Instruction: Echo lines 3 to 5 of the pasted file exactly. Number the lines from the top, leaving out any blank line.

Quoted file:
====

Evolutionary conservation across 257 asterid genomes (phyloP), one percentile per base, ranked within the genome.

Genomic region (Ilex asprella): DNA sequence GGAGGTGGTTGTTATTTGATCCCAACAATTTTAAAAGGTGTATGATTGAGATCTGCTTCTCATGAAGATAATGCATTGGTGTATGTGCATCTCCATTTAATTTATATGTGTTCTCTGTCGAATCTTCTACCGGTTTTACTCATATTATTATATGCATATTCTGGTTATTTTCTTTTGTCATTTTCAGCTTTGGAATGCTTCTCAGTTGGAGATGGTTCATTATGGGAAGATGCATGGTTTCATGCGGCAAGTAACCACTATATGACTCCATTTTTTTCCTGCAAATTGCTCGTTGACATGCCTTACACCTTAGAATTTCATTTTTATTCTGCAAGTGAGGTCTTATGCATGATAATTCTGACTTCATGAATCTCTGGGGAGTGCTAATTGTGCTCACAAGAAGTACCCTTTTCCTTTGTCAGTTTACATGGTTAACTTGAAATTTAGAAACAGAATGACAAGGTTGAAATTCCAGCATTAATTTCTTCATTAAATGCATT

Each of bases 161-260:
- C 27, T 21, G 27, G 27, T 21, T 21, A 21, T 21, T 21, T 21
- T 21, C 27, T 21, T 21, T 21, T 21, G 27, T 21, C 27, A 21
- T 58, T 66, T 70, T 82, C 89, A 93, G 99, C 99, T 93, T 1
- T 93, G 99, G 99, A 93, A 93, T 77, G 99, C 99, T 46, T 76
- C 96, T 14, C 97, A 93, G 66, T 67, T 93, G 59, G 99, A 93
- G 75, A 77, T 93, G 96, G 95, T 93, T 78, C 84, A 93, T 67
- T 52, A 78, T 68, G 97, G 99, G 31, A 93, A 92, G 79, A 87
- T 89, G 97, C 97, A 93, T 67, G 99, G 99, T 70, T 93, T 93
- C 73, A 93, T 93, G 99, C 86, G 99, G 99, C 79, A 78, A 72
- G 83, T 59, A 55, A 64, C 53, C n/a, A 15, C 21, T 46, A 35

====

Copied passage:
Each of bases 161-260:
- C 27, T 21, G 27, G 27, T 21, T 21, A 21, T 21, T 21, T 21
- T 21, C 27, T 21, T 21, T 21, T 21, G 27, T 21, C 27, A 21